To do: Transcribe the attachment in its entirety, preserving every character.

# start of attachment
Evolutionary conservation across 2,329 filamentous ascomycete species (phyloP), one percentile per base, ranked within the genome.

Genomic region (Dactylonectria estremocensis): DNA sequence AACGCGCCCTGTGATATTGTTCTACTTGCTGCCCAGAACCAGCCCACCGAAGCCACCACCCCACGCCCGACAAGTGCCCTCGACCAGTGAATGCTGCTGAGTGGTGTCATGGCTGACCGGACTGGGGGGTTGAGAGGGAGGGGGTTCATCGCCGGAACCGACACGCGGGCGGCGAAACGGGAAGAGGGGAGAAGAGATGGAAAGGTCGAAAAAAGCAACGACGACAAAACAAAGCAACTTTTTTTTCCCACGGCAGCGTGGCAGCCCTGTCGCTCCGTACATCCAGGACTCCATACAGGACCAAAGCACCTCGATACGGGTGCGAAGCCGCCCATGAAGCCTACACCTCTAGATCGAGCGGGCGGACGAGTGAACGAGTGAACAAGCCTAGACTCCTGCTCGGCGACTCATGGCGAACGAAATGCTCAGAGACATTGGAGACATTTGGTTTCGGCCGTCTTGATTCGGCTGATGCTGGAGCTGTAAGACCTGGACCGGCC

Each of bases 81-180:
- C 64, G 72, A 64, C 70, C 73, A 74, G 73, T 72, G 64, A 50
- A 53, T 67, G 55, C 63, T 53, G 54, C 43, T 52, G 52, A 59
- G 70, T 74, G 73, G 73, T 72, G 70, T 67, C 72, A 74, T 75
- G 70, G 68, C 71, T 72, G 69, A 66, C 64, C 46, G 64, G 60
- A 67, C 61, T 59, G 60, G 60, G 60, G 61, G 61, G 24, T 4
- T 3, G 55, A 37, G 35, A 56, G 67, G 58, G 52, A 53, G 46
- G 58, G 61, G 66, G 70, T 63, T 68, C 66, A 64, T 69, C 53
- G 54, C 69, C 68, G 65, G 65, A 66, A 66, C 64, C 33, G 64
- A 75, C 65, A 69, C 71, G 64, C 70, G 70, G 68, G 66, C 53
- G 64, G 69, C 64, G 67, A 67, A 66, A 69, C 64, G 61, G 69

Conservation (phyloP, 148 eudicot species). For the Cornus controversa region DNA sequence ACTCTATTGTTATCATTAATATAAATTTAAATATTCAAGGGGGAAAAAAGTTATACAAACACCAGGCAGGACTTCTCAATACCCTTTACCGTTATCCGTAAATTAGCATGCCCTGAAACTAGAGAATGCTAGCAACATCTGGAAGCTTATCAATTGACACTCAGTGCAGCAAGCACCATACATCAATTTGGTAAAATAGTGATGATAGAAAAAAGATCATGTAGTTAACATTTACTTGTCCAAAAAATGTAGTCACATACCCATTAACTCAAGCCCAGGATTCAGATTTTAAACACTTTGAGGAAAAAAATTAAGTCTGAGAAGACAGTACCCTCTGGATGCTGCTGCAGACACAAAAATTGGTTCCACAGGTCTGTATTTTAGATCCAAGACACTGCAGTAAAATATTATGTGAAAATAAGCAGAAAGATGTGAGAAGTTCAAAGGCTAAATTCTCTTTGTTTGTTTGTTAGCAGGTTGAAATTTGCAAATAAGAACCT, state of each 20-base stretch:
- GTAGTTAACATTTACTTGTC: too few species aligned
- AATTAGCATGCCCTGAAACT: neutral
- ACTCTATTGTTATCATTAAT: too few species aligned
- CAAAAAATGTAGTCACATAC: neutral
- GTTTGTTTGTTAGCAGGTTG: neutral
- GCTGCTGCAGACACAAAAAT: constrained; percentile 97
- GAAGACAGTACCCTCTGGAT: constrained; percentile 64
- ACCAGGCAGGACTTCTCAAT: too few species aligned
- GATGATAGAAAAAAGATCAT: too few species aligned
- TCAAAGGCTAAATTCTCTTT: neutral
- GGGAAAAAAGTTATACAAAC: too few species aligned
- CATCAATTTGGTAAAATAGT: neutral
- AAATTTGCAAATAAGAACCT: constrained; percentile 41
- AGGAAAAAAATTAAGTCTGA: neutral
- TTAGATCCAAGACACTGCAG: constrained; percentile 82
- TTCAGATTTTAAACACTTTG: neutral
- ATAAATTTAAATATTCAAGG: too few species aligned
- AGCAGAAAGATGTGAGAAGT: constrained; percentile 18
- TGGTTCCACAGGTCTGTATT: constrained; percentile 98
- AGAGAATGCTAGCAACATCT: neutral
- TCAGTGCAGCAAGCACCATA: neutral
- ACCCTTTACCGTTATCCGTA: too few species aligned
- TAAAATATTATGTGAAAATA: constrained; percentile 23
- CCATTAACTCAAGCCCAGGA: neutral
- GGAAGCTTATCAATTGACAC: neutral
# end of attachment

Evolutionary conservation across 2,329 filamentous ascomycete species (phyloP), one percentile per base, ranked within the genome.

Genomic region (Dactylonectria estremocensis): DNA sequence AACGCGCCCTGTGATATTGTTCTACTTGCTGCCCAGAACCAGCCCACCGAAGCCACCACCCCACGCCCGACAAGTGCCCTCGACCAGTGAATGCTGCTGAGTGGTGTCATGGCTGACCGGACTGGGGGGTTGAGAGGGAGGGGGTTCATCGCCGGAACCGACACGCGGGCGGCGAAACGGGAAGAGGGGAGAAGAGATGGAAAGGTCGAAAAAAGCAACGACGACAAAACAAAGCAACTTTTTTTTCCCACGGCAGCGTGGCAGCCCTGTCGCTCCGTACATCCAGGACTCCATACAGGACCAAAGCACCTCGATACGGGTGCGAAGCCGCCCATGAAGCCTACACCTCTAGATCGAGCGGGCGGACGAGTGAACGAGTGAACAAGCCTAGACTCCTGCTCGGCGACTCATGGCGAACGAAATGCTCAGAGACATTGGAGACATTTGGTTTCGGCCGTCTTGATTCGGCTGATGCTGGAGCTGTAAGACCTGGACCGGCC

Each of bases 81-180:
- C 64, G 72, A 64, C 70, C 73, A 74, G 73, T 72, G 64, A 50
- A 53, T 67, G 55, C 63, T 53, G 54, C 43, T 52, G 52, A 59
- G 70, T 74, G 73, G 73, T 72, G 70, T 67, C 72, A 74, T 75
- G 70, G 68, C 71, T 72, G 69, A 66, C 64, C 46, G 64, G 60
- A 67, C 61, T 59, G 60, G 60, G 60, G 61, G 61, G 24, T 4
- T 3, G 55, A 37, G 35, A 56, G 67, G 58, G 52, A 53, G 46
- G 58, G 61, G 66, G 70, T 63, T 68, C 66, A 64, T 69, C 53
- G 54, C 69, C 68, G 65, G 65, A 66, A 66, C 64, C 33, G 64
- A 75, C 65, A 69, C 71, G 64, C 70, G 70, G 68, G 66, C 53
- G 64, G 69, C 64, G 67, A 67, A 66, A 69, C 64, G 61, G 69

Conservation (phyloP, 148 eudicot species). For the Cornus controversa region DNA sequence ACTCTATTGTTATCATTAATATAAATTTAAATATTCAAGGGGGAAAAAAGTTATACAAACACCAGGCAGGACTTCTCAATACCCTTTACCGTTATCCGTAAATTAGCATGCCCTGAAACTAGAGAATGCTAGCAACATCTGGAAGCTTATCAATTGACACTCAGTGCAGCAAGCACCATACATCAATTTGGTAAAATAGTGATGATAGAAAAAAGATCATGTAGTTAACATTTACTTGTCCAAAAAATGTAGTCACATACCCATTAACTCAAGCCCAGGATTCAGATTTTAAACACTTTGAGGAAAAAAATTAAGTCTGAGAAGACAGTACCCTCTGGATGCTGCTGCAGACACAAAAATTGGTTCCACAGGTCTGTATTTTAGATCCAAGACACTGCAGTAAAATATTATGTGAAAATAAGCAGAAAGATGTGAGAAGTTCAAAGGCTAAATTCTCTTTGTTTGTTTGTTAGCAGGTTGAAATTTGCAAATAAGAACCT, state of each 20-base stretch:
- GTAGTTAACATTTACTTGTC: too few species aligned
- AATTAGCATGCCCTGAAACT: neutral
- ACTCTATTGTTATCATTAAT: too few species aligned
- CAAAAAATGTAGTCACATAC: neutral
- GTTTGTTTGTTAGCAGGTTG: neutral
- GCTGCTGCAGACACAAAAAT: constrained; percentile 97
- GAAGACAGTACCCTCTGGAT: constrained; percentile 64
- ACCAGGCAGGACTTCTCAAT: too few species aligned
- GATGATAGAAAAAAGATCAT: too few species aligned
- TCAAAGGCTAAATTCTCTTT: neutral
- GGGAAAAAAGTTATACAAAC: too few species aligned
- CATCAATTTGGTAAAATAGT: neutral
- AAATTTGCAAATAAGAACCT: constrained; percentile 41
- AGGAAAAAAATTAAGTCTGA: neutral
- TTAGATCCAAGACACTGCAG: constrained; percentile 82
- TTCAGATTTTAAACACTTTG: neutral
- ATAAATTTAAATATTCAAGG: too few species aligned
- AGCAGAAAGATGTGAGAAGT: constrained; percentile 18
- TGGTTCCACAGGTCTGTATT: constrained; percentile 98
- AGAGAATGCTAGCAACATCT: neutral
- TCAGTGCAGCAAGCACCATA: neutral
- ACCCTTTACCGTTATCCGTA: too few species aligned
- TAAAATATTATGTGAAAATA: constrained; percentile 23
- CCATTAACTCAAGCCCAGGA: neutral
- GGAAGCTTATCAATTGACAC: neutral